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Topic: AP
Replies: 4   Last Post: Sep 21, 2004 11:26 AM

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Mark Howell (Gonzaga)

Posts: 28
Registered: 12/6/04
Re: AP
Posted: Jan 31, 1996 9:03 PM
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Jerry Uhl writes:

In fact, the new AP calculator based questions are really no different from
the old hand questions. As a result the AP encourages the simple expedient
of just cutting technology into the old course possibly degrading it.

I agree that many of the new GC active AP questions do little
more than cut technology into "old" questions. And that it is
regrettable. A perfect example is the area-volume question
on the '95 exam (where a student had to use the machine
to find at least one of the three points of intersection
of x^2 and 2^x). '95 was the first year that GCs were
required, and my guess is that ETS didn't want to scare
anyone off too quickly. But, the fact that GCs are
used in the course allows more creative and penetrating
calculator- neutral questions to be asked. See AB-6 and BC-6 which
involve the area accumulation function. My sense is that
we can get closer at assessing students' understanding
of fundamental *concepts* now.
There has been justified criticism of the AP exams
that they really did little more
than assess a laundry list of skills. But the exam
*has* changed for the better over the past 5 or 6
years I think. And is moving away from the laundry list.

The real advantage of technology is its potential to be used to get at new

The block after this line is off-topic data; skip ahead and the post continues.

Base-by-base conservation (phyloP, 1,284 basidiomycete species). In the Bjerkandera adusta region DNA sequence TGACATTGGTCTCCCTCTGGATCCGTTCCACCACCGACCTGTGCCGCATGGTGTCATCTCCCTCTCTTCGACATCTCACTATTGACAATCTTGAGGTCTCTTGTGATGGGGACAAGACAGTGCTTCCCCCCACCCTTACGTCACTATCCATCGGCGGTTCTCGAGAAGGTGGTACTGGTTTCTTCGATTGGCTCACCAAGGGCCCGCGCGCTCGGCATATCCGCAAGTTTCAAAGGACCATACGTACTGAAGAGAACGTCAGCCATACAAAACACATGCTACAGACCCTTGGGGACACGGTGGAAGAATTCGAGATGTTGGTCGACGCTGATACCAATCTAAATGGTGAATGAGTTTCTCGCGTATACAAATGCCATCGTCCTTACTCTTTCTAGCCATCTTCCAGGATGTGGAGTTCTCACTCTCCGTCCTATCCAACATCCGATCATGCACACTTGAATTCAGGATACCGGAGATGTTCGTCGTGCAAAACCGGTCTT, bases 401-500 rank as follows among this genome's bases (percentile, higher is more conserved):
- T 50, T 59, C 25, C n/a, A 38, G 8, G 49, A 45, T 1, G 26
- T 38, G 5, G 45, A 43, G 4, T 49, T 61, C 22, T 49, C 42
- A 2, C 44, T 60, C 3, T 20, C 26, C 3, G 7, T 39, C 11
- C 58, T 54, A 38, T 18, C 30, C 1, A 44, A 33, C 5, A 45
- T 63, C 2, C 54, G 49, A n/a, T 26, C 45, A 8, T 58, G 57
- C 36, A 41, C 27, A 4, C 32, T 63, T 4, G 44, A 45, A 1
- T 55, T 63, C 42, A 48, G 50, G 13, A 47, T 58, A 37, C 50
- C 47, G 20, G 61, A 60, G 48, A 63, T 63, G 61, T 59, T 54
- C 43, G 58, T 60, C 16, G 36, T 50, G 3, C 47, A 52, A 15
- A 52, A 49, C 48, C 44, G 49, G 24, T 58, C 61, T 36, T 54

ideas. None of the available calculator-based courses have progressed to
this point.

It is also a real advantage of technology when it can be
used effectively as a tool to illuminate *old* ideas that
were more elusive before. Calculus hasn't changed any,
and we're still teaching Calculus, right? For example,
the use of slope fields (prominent in several "reformed" courses
and included in the new AP course description)
in a first-year calculus course *is* new, I believe, and does allow
students new graphical insights into some "old" fundamental
ideas of calculus.

I'd be interested in hearing what Jerry (or anyone
else, for that matter!) thinks the new ideas are
that we need to try to get at. Are there things we're *not*
now trying to teach in Calculus that we should be trying to teach?
What? And why?

Mark Howell





Date Subject Author
1/31/96
Read AP
John A Benson
1/31/96
Read Re: AP
Jerry Uhl
1/31/96
Read Re: AP
Mark Howell (Gonzaga)
1/31/96
Read Re: AP
Jerry Uhl
9/21/04
Read Re: AP
nstahl@uwcmail.uwc.edu

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